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  • michelle m. davis

Do Blondes Really Have More Fun?

Tired of being a “bottled blonde,” a look I’ve worn since the age of nineteen, I decided to go darker, return to my natural color. My hair becomes so light in the sun that it has started to blend with my skin tone – not a good look. Plus, years of bleaching had taken a toll on my fine hair… it was becoming dry and looking frizzled.


So this past Monday I said, “Let’s go darker” to my stylist, unsure of where that would lead, but trusting that I was ready for whatever occurred.


Let’s just say that when the towel came off and she combed out my hair, I thought “wow – that’s dark.” But knowing that wet hair often looks darker than dry hair, I assumed that it would lighten after she blew it dry. But it didn’t. In fact, the deep chestnut coloring only brightened with the hairdryer. Still, I took a breath and just sat there, curious and open to this entire process.


Knowing that my husband would be a bit, well, shocked, I texted him, warning him that I had a “new look” and that he would now be sleeping with a brunette. On the drive home I kept glancing in the rear view mirror. Who was that? Could that person really be me?


Having been a blonde for three and a half decades, I now was seeing things from a darker side. Instantly I thought twice about clothing – colors that compliment a blonde may not do the same for a brunette. I also started to question my make-up – were those still the correct shades?


Not only was I adjusting to my new look, but also others were as well. I’d see friends at yoga and they would do a double take, initially confused but then recognizing that it was me. And last night when we had two couples over for dinner, one of our closest friends couldn’t help himself… the first words out of his mouth were, “What did you do to your hair?” Actually, I laughed.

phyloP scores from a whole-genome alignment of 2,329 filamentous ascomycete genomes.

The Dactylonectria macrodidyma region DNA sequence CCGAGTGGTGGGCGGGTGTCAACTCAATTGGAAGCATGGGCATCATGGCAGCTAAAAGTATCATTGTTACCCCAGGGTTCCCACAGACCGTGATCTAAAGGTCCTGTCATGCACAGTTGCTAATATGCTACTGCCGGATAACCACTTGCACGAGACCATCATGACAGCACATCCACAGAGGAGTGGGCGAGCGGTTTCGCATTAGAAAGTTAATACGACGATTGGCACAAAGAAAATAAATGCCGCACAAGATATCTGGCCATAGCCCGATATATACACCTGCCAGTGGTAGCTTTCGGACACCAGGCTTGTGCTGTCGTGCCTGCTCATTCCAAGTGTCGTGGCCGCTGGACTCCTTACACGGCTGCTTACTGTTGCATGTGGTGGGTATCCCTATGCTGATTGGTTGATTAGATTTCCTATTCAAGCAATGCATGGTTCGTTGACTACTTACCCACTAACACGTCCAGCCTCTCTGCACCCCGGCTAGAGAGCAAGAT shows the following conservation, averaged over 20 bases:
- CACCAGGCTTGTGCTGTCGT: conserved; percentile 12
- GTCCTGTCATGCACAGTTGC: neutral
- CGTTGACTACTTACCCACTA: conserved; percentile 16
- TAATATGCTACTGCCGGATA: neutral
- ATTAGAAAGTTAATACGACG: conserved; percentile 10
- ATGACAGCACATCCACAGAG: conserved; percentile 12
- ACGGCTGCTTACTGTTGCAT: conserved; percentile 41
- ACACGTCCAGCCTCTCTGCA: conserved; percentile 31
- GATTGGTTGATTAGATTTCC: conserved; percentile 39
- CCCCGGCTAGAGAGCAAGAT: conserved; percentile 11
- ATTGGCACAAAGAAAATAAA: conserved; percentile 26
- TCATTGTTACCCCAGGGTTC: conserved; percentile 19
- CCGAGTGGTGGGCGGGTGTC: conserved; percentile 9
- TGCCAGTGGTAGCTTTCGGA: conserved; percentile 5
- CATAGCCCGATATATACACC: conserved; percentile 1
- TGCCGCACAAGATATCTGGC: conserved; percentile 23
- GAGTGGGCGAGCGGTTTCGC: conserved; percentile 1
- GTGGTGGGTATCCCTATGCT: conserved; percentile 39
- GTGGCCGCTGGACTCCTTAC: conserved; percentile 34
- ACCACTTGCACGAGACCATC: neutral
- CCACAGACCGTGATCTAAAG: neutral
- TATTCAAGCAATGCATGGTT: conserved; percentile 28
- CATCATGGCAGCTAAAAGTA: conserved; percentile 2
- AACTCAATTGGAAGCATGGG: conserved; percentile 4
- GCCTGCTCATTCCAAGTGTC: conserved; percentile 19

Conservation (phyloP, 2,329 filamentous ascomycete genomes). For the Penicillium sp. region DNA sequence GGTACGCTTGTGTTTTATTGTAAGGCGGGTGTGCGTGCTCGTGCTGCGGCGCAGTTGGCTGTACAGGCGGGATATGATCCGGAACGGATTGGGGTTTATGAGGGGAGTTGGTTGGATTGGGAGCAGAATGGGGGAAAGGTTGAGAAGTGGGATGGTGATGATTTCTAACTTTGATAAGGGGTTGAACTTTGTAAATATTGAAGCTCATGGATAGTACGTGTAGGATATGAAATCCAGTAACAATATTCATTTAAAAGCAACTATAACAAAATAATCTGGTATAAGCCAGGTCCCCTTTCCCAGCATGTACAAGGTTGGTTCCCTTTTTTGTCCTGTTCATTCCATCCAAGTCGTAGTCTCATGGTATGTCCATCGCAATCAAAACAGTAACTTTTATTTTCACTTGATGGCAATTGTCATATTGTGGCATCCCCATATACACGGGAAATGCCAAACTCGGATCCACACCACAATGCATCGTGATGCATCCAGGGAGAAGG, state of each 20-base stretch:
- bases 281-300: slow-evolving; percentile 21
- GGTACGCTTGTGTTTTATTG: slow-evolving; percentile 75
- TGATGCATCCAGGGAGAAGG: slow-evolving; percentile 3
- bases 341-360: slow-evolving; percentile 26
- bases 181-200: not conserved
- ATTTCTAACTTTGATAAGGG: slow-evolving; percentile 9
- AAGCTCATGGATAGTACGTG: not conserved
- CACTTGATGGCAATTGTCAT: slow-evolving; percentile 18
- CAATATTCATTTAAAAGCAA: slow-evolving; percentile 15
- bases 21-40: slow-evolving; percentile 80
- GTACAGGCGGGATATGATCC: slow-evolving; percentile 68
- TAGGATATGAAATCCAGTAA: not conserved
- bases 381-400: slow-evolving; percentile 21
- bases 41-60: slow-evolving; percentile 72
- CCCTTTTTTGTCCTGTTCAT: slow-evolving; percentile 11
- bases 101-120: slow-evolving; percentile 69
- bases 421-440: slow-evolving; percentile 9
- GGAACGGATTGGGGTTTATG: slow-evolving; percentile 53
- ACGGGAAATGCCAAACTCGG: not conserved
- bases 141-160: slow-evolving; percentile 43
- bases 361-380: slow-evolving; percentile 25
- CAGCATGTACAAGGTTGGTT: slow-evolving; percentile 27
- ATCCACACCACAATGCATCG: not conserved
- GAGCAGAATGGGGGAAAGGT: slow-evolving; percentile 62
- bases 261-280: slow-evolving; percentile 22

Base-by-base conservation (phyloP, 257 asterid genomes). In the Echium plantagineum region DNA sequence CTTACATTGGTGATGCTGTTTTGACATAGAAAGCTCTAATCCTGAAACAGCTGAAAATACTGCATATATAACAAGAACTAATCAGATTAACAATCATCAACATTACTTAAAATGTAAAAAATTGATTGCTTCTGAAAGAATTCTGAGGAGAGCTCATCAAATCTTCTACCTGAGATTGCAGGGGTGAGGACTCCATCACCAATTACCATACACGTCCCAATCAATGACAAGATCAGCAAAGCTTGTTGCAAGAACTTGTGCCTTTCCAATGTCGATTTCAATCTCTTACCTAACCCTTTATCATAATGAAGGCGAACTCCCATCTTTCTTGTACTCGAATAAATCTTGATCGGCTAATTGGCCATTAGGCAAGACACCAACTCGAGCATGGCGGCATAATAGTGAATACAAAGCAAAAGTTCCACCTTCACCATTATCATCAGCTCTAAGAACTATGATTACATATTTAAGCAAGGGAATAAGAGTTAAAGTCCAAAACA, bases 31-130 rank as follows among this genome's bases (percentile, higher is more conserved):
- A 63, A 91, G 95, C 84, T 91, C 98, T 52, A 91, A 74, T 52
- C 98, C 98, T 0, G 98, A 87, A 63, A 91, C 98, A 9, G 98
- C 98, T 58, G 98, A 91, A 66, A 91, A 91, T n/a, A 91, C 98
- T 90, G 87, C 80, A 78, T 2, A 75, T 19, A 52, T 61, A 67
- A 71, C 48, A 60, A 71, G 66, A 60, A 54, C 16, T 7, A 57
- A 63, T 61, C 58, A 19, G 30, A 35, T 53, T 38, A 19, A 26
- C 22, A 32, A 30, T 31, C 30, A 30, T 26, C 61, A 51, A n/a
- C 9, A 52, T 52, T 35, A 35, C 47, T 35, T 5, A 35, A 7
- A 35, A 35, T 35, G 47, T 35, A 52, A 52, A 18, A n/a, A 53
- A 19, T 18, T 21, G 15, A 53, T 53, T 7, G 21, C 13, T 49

But what makes the timing of this change especially interesting for me is that this past week I was scheduled to be videotaped for a promotional piece for my upcoming book. I’m not quite sure how this video will be utilized, but I do know that it will be on-line and seen by people I know and those who I’ve never met. My old self, the control freak who tried to make everything perfect, would have called the stylist and requested an appointment to “lighten it” so my hair would be like it used to – allowing me to feel safe and comfortable, wearing a look that was predictable, known, accepted, and understood.


But I didn’t do that. Instead, I surrendered, trusted, and permitted myself to be who I was in that moment – a brunette. While blonde worked for many years, maybe it’s time to try on something new, to see if this fits me better. Regardless, the reality is that it’s only hair. And the one thing I learned after losing my hair during chemo almost eight years ago was that hair has absolutely nothing to do with who you are. Sure, we all want great hair, because who wants a “bad hair day”? But in the big picture, it really isn’t that important. For my video to do its magic – to entice people to buy my book – it’s not the color of my hair that matters, it’s the message – what I say and how I project it - that counts.


It’s been almost a week since I left the salon, and to be honest, it feels good. As much work as we do to find our true self inside, sometimes a “redo” on the outside is just what we need to take that next step, raise our vibration, and elevate to the next level. I’m not saying that I’ll never go blonde again – but for now, I think I’ll try brown out. Who knows, perhaps the saying is all wrong. I’m going with a new version – it’s the brunettes that have the most fun!

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